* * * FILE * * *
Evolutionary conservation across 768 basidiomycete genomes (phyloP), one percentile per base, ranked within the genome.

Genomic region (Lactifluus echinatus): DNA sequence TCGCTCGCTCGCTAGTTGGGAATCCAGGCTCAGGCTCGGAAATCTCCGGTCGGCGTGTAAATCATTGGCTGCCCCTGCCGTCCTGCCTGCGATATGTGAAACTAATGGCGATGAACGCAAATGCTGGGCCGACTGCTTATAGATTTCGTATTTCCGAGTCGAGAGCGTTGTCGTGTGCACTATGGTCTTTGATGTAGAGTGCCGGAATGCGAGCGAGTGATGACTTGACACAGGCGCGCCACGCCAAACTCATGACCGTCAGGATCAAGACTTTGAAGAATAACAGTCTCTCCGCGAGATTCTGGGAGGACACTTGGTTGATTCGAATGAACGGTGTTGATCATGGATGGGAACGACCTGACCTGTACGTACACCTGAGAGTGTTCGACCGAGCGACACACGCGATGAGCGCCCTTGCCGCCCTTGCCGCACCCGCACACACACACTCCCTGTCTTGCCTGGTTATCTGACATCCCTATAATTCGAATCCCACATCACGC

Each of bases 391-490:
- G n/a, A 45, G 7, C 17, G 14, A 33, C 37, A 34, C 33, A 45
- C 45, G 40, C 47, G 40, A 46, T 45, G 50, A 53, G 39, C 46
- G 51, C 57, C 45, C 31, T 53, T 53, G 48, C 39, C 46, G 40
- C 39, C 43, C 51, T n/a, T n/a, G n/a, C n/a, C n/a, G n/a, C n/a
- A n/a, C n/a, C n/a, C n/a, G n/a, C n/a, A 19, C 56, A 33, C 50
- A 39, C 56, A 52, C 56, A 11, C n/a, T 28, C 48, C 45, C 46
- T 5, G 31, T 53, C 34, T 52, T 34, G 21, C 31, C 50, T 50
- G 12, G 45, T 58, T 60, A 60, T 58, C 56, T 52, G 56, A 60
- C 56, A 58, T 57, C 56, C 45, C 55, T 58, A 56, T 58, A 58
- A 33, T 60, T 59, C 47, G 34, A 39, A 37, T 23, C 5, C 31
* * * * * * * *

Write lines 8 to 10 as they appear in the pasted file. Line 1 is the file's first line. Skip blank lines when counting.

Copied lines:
- A n/a, C n/a, C n/a, C n/a, G n/a, C n/a, A 19, C 56, A 33, C 50
- A 39, C 56, A 52, C 56, A 11, C n/a, T 28, C 48, C 45, C 46
- T 5, G 31, T 53, C 34, T 52, T 34, G 21, C 31, C 50, T 50